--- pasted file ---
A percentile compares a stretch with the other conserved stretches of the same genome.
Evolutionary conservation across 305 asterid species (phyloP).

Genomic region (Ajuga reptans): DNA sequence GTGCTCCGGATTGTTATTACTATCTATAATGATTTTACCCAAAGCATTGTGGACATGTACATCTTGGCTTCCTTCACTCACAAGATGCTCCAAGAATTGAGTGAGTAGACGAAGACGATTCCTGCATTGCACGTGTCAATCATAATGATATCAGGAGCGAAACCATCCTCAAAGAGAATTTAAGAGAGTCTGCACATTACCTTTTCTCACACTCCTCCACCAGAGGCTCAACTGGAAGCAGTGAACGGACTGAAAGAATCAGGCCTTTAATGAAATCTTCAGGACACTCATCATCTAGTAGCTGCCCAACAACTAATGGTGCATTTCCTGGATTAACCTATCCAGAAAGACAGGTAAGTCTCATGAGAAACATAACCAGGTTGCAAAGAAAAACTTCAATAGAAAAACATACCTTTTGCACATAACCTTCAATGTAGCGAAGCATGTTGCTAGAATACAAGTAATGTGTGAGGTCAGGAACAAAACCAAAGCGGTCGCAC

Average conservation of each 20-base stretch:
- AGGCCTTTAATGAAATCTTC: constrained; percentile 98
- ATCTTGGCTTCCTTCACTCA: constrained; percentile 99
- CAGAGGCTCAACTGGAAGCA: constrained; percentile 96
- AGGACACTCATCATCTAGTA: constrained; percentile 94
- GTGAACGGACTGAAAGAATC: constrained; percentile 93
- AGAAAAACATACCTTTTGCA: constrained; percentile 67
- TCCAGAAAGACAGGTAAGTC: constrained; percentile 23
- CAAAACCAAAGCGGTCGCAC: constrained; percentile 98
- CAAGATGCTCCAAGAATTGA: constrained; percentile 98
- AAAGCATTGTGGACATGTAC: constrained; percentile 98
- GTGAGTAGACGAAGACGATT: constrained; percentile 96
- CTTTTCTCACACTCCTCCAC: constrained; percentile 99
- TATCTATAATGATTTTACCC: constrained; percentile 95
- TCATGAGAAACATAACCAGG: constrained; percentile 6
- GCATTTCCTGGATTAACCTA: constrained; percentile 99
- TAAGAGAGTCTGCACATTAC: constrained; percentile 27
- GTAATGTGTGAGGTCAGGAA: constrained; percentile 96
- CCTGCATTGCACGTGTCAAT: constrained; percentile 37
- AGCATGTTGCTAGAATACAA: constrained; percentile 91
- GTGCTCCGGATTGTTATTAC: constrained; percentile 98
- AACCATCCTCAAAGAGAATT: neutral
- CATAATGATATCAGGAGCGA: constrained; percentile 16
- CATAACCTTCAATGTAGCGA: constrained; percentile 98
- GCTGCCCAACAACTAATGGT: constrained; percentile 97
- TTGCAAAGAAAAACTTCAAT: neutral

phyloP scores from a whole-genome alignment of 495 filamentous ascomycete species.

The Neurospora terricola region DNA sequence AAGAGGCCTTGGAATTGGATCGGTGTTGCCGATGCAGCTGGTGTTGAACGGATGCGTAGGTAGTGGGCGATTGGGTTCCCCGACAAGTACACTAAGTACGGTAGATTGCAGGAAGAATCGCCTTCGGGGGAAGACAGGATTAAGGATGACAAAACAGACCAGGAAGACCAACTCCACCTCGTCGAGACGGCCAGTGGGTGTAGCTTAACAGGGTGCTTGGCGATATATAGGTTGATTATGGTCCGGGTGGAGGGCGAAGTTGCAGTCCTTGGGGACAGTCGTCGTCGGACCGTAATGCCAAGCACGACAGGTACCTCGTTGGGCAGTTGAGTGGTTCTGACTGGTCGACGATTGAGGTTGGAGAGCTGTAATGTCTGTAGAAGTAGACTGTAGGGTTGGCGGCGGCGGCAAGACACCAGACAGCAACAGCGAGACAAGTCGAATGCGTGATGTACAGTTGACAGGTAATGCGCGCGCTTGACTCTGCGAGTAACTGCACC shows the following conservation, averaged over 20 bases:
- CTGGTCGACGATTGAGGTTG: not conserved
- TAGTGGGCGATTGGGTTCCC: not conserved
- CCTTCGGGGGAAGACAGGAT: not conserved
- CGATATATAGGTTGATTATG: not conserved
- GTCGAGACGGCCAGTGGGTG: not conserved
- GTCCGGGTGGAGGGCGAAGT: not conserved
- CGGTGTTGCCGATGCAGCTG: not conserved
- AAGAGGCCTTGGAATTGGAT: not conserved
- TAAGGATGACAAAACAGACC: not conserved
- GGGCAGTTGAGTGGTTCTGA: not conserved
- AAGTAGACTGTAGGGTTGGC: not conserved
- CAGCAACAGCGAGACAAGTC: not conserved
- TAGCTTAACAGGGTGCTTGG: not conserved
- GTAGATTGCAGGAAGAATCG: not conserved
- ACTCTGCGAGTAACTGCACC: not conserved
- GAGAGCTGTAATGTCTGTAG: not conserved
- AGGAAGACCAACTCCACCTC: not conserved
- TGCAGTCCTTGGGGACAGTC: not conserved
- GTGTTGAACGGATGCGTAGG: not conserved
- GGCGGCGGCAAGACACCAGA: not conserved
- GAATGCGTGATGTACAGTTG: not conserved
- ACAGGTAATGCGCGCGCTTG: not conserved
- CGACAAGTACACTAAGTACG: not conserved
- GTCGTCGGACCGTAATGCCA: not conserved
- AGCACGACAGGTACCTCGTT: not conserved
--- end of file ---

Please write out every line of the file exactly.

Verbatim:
A percentile compares a stretch with the other conserved stretches of the same genome.
Evolutionary conservation across 305 asterid species (phyloP).

Genomic region (Ajuga reptans): DNA sequence GTGCTCCGGATTGTTATTACTATCTATAATGATTTTACCCAAAGCATTGTGGACATGTACATCTTGGCTTCCTTCACTCACAAGATGCTCCAAGAATTGAGTGAGTAGACGAAGACGATTCCTGCATTGCACGTGTCAATCATAATGATATCAGGAGCGAAACCATCCTCAAAGAGAATTTAAGAGAGTCTGCACATTACCTTTTCTCACACTCCTCCACCAGAGGCTCAACTGGAAGCAGTGAACGGACTGAAAGAATCAGGCCTTTAATGAAATCTTCAGGACACTCATCATCTAGTAGCTGCCCAACAACTAATGGTGCATTTCCTGGATTAACCTATCCAGAAAGACAGGTAAGTCTCATGAGAAACATAACCAGGTTGCAAAGAAAAACTTCAATAGAAAAACATACCTTTTGCACATAACCTTCAATGTAGCGAAGCATGTTGCTAGAATACAAGTAATGTGTGAGGTCAGGAACAAAACCAAAGCGGTCGCAC

Average conservation of each 20-base stretch:
- AGGCCTTTAATGAAATCTTC: constrained; percentile 98
- ATCTTGGCTTCCTTCACTCA: constrained; percentile 99
- CAGAGGCTCAACTGGAAGCA: constrained; percentile 96
- AGGACACTCATCATCTAGTA: constrained; percentile 94
- GTGAACGGACTGAAAGAATC: constrained; percentile 93
- AGAAAAACATACCTTTTGCA: constrained; percentile 67
- TCCAGAAAGACAGGTAAGTC: constrained; percentile 23
- CAAAACCAAAGCGGTCGCAC: constrained; percentile 98
- CAAGATGCTCCAAGAATTGA: constrained; percentile 98
- AAAGCATTGTGGACATGTAC: constrained; percentile 98
- GTGAGTAGACGAAGACGATT: constrained; percentile 96
- CTTTTCTCACACTCCTCCAC: constrained; percentile 99
- TATCTATAATGATTTTACCC: constrained; percentile 95
- TCATGAGAAACATAACCAGG: constrained; percentile 6
- GCATTTCCTGGATTAACCTA: constrained; percentile 99
- TAAGAGAGTCTGCACATTAC: constrained; percentile 27
- GTAATGTGTGAGGTCAGGAA: constrained; percentile 96
- CCTGCATTGCACGTGTCAAT: constrained; percentile 37
- AGCATGTTGCTAGAATACAA: constrained; percentile 91
- GTGCTCCGGATTGTTATTAC: constrained; percentile 98
- AACCATCCTCAAAGAGAATT: neutral
- CATAATGATATCAGGAGCGA: constrained; percentile 16
- CATAACCTTCAATGTAGCGA: constrained; percentile 98
- GCTGCCCAACAACTAATGGT: constrained; percentile 97
- TTGCAAAGAAAAACTTCAAT: neutral

phyloP scores from a whole-genome alignment of 495 filamentous ascomycete species.

The Neurospora terricola region DNA sequence AAGAGGCCTTGGAATTGGATCGGTGTTGCCGATGCAGCTGGTGTTGAACGGATGCGTAGGTAGTGGGCGATTGGGTTCCCCGACAAGTACACTAAGTACGGTAGATTGCAGGAAGAATCGCCTTCGGGGGAAGACAGGATTAAGGATGACAAAACAGACCAGGAAGACCAACTCCACCTCGTCGAGACGGCCAGTGGGTGTAGCTTAACAGGGTGCTTGGCGATATATAGGTTGATTATGGTCCGGGTGGAGGGCGAAGTTGCAGTCCTTGGGGACAGTCGTCGTCGGACCGTAATGCCAAGCACGACAGGTACCTCGTTGGGCAGTTGAGTGGTTCTGACTGGTCGACGATTGAGGTTGGAGAGCTGTAATGTCTGTAGAAGTAGACTGTAGGGTTGGCGGCGGCGGCAAGACACCAGACAGCAACAGCGAGACAAGTCGAATGCGTGATGTACAGTTGACAGGTAATGCGCGCGCTTGACTCTGCGAGTAACTGCACC shows the following conservation, averaged over 20 bases:
- CTGGTCGACGATTGAGGTTG: not conserved
- TAGTGGGCGATTGGGTTCCC: not conserved
- CCTTCGGGGGAAGACAGGAT: not conserved
- CGATATATAGGTTGATTATG: not conserved
- GTCGAGACGGCCAGTGGGTG: not conserved
- GTCCGGGTGGAGGGCGAAGT: not conserved
- CGGTGTTGCCGATGCAGCTG: not conserved
- AAGAGGCCTTGGAATTGGAT: not conserved
- TAAGGATGACAAAACAGACC: not conserved
- GGGCAGTTGAGTGGTTCTGA: not conserved
- AAGTAGACTGTAGGGTTGGC: not conserved
- CAGCAACAGCGAGACAAGTC: not conserved
- TAGCTTAACAGGGTGCTTGG: not conserved
- GTAGATTGCAGGAAGAATCG: not conserved
- ACTCTGCGAGTAACTGCACC: not conserved
- GAGAGCTGTAATGTCTGTAG: not conserved
- AGGAAGACCAACTCCACCTC: not conserved
- TGCAGTCCTTGGGGACAGTC: not conserved
- GTGTTGAACGGATGCGTAGG: not conserved
- GGCGGCGGCAAGACACCAGA: not conserved
- GAATGCGTGATGTACAGTTG: not conserved
- ACAGGTAATGCGCGCGCTTG: not conserved
- CGACAAGTACACTAAGTACG: not conserved
- GTCGTCGGACCGTAATGCCA: not conserved
- AGCACGACAGGTACCTCGTT: not conserved